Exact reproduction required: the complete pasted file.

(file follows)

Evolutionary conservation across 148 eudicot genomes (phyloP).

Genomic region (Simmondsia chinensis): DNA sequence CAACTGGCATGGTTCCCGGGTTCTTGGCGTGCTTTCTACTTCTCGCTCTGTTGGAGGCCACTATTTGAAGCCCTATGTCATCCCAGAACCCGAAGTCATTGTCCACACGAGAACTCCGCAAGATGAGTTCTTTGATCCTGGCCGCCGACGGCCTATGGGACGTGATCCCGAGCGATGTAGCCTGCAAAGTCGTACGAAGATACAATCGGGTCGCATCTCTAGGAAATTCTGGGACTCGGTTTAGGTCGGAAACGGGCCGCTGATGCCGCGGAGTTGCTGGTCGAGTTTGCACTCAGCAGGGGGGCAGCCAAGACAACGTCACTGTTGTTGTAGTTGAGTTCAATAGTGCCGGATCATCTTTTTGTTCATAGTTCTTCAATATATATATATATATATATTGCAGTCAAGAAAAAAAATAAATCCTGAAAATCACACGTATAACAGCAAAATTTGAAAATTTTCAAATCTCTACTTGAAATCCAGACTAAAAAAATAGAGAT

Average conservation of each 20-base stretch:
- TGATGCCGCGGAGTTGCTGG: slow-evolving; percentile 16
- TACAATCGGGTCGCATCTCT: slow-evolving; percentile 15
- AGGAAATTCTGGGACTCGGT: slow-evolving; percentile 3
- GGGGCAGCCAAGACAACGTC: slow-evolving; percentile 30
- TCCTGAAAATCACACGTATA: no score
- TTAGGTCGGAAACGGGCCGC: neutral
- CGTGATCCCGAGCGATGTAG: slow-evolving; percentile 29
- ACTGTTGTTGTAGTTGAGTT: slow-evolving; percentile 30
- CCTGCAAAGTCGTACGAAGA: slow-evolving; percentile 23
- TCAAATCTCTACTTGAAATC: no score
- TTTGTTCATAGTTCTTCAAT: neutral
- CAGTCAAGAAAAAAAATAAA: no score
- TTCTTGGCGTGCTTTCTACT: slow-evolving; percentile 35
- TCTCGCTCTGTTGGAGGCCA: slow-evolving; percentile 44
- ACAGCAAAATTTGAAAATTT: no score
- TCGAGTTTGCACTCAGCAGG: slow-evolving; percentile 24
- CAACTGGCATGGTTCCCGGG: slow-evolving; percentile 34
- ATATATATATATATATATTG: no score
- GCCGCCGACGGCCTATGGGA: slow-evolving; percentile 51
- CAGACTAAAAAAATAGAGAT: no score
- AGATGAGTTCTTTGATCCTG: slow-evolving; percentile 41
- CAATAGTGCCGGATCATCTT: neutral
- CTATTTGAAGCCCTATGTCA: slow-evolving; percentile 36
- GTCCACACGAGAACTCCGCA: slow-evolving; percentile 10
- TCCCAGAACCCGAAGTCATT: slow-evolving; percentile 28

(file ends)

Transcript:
Evolutionary conservation across 148 eudicot genomes (phyloP).

Genomic region (Simmondsia chinensis): DNA sequence CAACTGGCATGGTTCCCGGGTTCTTGGCGTGCTTTCTACTTCTCGCTCTGTTGGAGGCCACTATTTGAAGCCCTATGTCATCCCAGAACCCGAAGTCATTGTCCACACGAGAACTCCGCAAGATGAGTTCTTTGATCCTGGCCGCCGACGGCCTATGGGACGTGATCCCGAGCGATGTAGCCTGCAAAGTCGTACGAAGATACAATCGGGTCGCATCTCTAGGAAATTCTGGGACTCGGTTTAGGTCGGAAACGGGCCGCTGATGCCGCGGAGTTGCTGGTCGAGTTTGCACTCAGCAGGGGGGCAGCCAAGACAACGTCACTGTTGTTGTAGTTGAGTTCAATAGTGCCGGATCATCTTTTTGTTCATAGTTCTTCAATATATATATATATATATATTGCAGTCAAGAAAAAAAATAAATCCTGAAAATCACACGTATAACAGCAAAATTTGAAAATTTTCAAATCTCTACTTGAAATCCAGACTAAAAAAATAGAGAT

Average conservation of each 20-base stretch:
- TGATGCCGCGGAGTTGCTGG: slow-evolving; percentile 16
- TACAATCGGGTCGCATCTCT: slow-evolving; percentile 15
- AGGAAATTCTGGGACTCGGT: slow-evolving; percentile 3
- GGGGCAGCCAAGACAACGTC: slow-evolving; percentile 30
- TCCTGAAAATCACACGTATA: no score
- TTAGGTCGGAAACGGGCCGC: neutral
- CGTGATCCCGAGCGATGTAG: slow-evolving; percentile 29
- ACTGTTGTTGTAGTTGAGTT: slow-evolving; percentile 30
- CCTGCAAAGTCGTACGAAGA: slow-evolving; percentile 23
- TCAAATCTCTACTTGAAATC: no score
- TTTGTTCATAGTTCTTCAAT: neutral
- CAGTCAAGAAAAAAAATAAA: no score
- TTCTTGGCGTGCTTTCTACT: slow-evolving; percentile 35
- TCTCGCTCTGTTGGAGGCCA: slow-evolving; percentile 44
- ACAGCAAAATTTGAAAATTT: no score
- TCGAGTTTGCACTCAGCAGG: slow-evolving; percentile 24
- CAACTGGCATGGTTCCCGGG: slow-evolving; percentile 34
- ATATATATATATATATATTG: no score
- GCCGCCGACGGCCTATGGGA: slow-evolving; percentile 51
- CAGACTAAAAAAATAGAGAT: no score
- AGATGAGTTCTTTGATCCTG: slow-evolving; percentile 41
- CAATAGTGCCGGATCATCTT: neutral
- CTATTTGAAGCCCTATGTCA: slow-evolving; percentile 36
- GTCCACACGAGAACTCCGCA: slow-evolving; percentile 10
- TCCCAGAACCCGAAGTCATT: slow-evolving; percentile 28